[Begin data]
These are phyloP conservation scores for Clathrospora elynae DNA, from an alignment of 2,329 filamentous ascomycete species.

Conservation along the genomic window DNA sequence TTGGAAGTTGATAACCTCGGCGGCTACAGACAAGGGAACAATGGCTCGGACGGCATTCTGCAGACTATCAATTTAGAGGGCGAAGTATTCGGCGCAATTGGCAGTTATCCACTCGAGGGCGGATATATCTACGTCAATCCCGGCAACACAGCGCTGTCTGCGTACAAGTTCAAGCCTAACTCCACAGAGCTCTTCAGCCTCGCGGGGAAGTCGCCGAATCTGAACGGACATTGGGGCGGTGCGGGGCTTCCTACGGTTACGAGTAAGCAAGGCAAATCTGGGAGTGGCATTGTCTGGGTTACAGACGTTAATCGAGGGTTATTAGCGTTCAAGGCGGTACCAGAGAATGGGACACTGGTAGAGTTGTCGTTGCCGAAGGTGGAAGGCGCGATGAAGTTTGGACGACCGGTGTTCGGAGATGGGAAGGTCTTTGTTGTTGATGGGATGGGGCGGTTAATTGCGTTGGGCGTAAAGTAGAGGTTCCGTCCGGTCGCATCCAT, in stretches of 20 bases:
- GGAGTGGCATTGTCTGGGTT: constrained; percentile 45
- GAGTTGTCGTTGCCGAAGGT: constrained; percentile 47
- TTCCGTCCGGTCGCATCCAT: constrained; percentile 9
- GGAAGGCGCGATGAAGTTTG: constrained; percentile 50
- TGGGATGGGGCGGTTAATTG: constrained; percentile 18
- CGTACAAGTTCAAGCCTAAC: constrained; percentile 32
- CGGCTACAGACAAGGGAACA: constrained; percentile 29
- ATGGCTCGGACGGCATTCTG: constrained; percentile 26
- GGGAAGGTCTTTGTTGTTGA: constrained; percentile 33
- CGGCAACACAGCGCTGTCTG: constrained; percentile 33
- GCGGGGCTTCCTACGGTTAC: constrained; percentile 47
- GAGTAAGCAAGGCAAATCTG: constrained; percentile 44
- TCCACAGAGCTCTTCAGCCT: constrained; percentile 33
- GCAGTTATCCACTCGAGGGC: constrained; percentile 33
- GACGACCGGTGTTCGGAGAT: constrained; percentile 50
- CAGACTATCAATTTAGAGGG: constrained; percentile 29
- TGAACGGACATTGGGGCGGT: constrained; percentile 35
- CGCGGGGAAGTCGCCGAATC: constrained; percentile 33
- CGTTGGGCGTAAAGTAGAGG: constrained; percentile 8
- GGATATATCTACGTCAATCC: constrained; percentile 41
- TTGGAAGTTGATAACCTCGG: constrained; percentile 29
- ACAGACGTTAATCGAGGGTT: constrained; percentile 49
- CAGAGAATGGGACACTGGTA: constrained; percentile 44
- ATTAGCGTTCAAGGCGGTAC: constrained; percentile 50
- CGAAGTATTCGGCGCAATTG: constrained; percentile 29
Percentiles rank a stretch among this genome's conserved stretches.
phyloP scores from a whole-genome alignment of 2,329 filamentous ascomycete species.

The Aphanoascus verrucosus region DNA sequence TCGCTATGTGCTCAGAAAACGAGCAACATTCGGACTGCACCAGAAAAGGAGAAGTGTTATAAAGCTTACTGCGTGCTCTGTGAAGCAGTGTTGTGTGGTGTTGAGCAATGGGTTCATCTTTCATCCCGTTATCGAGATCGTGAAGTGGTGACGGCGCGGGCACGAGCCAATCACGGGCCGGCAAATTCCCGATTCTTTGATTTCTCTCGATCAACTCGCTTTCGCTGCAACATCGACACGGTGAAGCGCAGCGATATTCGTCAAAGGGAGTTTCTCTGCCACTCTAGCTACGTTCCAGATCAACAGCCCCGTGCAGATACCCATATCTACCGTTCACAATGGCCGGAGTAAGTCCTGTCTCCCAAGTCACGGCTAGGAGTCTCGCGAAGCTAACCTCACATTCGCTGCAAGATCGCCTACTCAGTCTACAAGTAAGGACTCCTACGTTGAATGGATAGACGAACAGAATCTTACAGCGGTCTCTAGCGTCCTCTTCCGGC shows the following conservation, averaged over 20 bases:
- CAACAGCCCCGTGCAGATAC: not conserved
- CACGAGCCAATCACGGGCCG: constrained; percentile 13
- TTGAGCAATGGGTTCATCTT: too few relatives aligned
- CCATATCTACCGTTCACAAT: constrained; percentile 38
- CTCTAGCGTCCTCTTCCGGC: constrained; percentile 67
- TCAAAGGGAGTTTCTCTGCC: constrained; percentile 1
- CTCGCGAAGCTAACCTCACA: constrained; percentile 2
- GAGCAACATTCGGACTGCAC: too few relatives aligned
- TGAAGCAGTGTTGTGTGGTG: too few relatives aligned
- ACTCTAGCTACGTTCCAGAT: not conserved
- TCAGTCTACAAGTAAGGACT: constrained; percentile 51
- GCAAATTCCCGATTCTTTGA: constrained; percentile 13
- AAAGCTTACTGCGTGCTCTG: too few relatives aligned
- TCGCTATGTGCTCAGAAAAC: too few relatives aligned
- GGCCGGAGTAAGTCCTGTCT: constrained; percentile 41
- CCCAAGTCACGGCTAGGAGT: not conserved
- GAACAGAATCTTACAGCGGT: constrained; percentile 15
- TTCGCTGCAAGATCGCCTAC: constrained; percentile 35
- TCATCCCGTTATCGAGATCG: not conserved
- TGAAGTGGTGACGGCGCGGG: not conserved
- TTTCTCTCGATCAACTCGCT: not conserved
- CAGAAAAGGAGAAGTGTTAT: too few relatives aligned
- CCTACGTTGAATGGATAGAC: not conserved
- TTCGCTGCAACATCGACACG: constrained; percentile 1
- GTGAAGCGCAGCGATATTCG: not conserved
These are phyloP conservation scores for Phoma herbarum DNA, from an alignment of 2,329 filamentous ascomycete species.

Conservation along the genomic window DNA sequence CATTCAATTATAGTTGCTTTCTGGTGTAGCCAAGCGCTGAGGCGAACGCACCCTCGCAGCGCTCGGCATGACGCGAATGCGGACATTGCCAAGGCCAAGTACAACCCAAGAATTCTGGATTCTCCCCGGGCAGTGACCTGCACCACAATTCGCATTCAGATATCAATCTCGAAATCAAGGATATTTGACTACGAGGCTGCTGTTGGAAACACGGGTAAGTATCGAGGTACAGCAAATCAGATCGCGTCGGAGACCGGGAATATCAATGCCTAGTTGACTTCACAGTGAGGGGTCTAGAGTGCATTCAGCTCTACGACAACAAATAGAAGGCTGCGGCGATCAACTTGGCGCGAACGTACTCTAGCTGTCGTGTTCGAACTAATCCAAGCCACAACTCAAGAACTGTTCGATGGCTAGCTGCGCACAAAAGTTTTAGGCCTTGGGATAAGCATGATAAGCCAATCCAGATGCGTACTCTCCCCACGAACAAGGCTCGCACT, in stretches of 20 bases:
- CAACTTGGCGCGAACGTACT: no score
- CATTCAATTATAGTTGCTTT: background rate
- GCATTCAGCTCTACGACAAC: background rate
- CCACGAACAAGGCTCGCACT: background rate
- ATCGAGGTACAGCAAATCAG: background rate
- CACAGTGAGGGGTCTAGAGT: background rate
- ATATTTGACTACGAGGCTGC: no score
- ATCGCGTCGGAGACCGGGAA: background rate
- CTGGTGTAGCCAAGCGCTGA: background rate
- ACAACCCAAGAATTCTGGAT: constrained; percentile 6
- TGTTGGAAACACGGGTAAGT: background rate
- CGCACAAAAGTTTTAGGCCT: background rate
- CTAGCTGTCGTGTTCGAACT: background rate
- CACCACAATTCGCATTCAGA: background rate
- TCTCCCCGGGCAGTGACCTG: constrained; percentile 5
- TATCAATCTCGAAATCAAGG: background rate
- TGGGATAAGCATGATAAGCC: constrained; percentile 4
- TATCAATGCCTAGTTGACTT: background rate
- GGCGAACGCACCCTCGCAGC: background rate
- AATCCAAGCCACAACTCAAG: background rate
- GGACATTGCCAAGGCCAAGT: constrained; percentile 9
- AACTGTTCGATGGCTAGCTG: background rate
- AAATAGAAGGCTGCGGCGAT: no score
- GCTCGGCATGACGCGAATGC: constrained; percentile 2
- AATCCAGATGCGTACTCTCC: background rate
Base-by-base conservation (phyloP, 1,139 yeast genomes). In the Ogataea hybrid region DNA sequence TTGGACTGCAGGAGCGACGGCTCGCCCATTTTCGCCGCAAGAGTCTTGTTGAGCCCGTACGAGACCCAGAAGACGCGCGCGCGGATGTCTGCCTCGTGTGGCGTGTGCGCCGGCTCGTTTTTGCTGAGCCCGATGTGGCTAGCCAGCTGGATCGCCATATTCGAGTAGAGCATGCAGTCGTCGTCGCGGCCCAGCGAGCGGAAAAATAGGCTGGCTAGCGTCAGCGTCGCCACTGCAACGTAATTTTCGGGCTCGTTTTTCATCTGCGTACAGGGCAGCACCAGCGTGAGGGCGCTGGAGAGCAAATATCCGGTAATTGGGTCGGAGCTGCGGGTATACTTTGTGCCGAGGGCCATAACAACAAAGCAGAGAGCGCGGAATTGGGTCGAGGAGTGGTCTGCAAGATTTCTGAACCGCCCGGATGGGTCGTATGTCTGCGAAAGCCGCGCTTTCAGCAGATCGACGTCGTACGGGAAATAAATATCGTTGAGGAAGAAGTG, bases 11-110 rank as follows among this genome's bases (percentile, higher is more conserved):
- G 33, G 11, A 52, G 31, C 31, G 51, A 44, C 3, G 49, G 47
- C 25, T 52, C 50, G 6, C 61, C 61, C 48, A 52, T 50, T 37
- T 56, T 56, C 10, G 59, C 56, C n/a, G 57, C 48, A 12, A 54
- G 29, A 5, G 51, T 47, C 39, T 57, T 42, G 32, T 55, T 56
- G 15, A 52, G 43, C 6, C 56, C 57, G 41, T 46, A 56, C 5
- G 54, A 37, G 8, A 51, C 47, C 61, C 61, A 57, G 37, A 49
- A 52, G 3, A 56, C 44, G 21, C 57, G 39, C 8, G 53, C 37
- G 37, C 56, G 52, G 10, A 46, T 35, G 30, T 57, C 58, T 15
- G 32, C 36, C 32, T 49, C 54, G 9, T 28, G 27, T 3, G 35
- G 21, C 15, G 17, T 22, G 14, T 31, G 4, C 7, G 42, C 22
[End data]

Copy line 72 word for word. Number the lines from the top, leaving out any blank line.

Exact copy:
- TCTCCCCGGGCAGTGACCTG: constrained; percentile 5